Incident Information on Grooving Corrosion on Ship’s Side

During a loaded voyage of a bulk carrier it was discovered that water had entered into the double bottom tank No.4, amidships. After inspection it was found that the water was coming through the ship’s side via the access trunk from the top wing tank and then to the double bottom ballast tank. The ingress water was estimated to be approximately 300 cubic meters per hour. Fortunately, the leak was limited to the double bottom ballast tank and the ballast pumps were able to keep the tank empty until the crack could be dealt with.

2013.11.29 - Incident Information on Grooving Corrosion on Ship's Side Figure 1

A 5 m long vertical crack was found in the ship side below the waterline. The crack was repaired afloat by fitting an external cofferdam before inserting a new plate. The insert plate had to be divided into 3 smaller plates due to high shear forces in the area in order to reduce the risk of overloading the remaining ship side plate. The crack could have seriously affected the safety of the ship if not dealt with in time.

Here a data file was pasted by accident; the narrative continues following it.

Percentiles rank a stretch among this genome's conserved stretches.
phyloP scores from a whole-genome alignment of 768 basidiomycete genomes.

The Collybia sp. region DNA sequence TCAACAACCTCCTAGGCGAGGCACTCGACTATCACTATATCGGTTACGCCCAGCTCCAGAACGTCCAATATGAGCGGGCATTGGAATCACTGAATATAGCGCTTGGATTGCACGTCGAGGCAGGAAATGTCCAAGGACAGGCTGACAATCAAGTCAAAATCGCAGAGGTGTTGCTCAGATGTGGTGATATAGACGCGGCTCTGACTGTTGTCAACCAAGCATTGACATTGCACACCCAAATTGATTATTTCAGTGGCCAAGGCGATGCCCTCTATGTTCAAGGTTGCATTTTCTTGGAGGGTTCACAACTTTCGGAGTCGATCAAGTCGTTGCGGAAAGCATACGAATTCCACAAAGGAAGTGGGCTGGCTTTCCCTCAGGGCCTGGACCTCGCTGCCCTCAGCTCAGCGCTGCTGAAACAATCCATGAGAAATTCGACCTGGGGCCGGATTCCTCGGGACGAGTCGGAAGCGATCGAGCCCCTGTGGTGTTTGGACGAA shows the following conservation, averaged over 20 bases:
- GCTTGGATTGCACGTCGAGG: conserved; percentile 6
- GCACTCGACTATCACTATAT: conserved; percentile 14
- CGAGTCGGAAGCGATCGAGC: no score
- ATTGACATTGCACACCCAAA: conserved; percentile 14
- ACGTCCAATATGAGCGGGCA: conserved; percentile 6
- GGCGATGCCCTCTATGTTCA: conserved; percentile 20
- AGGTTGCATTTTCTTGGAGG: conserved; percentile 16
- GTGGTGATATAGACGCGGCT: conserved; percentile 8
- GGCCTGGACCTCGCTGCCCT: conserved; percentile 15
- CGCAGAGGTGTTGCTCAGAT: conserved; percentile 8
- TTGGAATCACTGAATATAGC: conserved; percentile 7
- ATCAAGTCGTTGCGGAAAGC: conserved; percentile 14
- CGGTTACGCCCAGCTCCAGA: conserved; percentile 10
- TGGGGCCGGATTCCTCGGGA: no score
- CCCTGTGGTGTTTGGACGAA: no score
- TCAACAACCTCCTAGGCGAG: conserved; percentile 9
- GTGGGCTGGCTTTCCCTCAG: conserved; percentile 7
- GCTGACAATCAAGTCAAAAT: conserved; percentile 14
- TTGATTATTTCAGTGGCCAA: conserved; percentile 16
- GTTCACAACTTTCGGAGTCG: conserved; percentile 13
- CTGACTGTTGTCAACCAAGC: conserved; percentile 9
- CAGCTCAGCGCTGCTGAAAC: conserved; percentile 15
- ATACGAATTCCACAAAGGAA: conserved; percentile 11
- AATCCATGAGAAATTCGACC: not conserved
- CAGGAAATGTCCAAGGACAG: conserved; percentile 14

2013.11.29 - Incident Information on Grooving Corrosion on Ship's Side Figure 2

The probable cause of the incident is grooving corrosion along the welds, which for some reason had been left unattended over the years, see the photo at the beginning of the post. The reduced thickness in the groove caused a fatigue crack to initiate and propagate, see photo below.

2013.11.29 - Incident Information on Grooving Corrosion on Ship's Side Figure 3

Lessons to be learned

  • Grooving corrosion is important to look for during routine inspections, also including access trunks between different ballast tanks, and suspect areas are to be descaled before inspection and evaluation of condition.
  • Proper coating and maintenance of coating in such areas will prevent grooving corrosion and possible cracking as a consequence of that.
  • The hull inspection and maintenance system on board should also include access trunks if such spaces are not already clearly identified for special attention during inspection.

When doing repairs of defects which are serious enough to affect the Class, the owner should involve Class as required by the Rules for retention of Class. Such involvement is particularly important when doing repairs of main structural elements such as in this case, for assessment of the damage, review of repair method/design improvement and repair location (afloat or in dock).

Source: DNV

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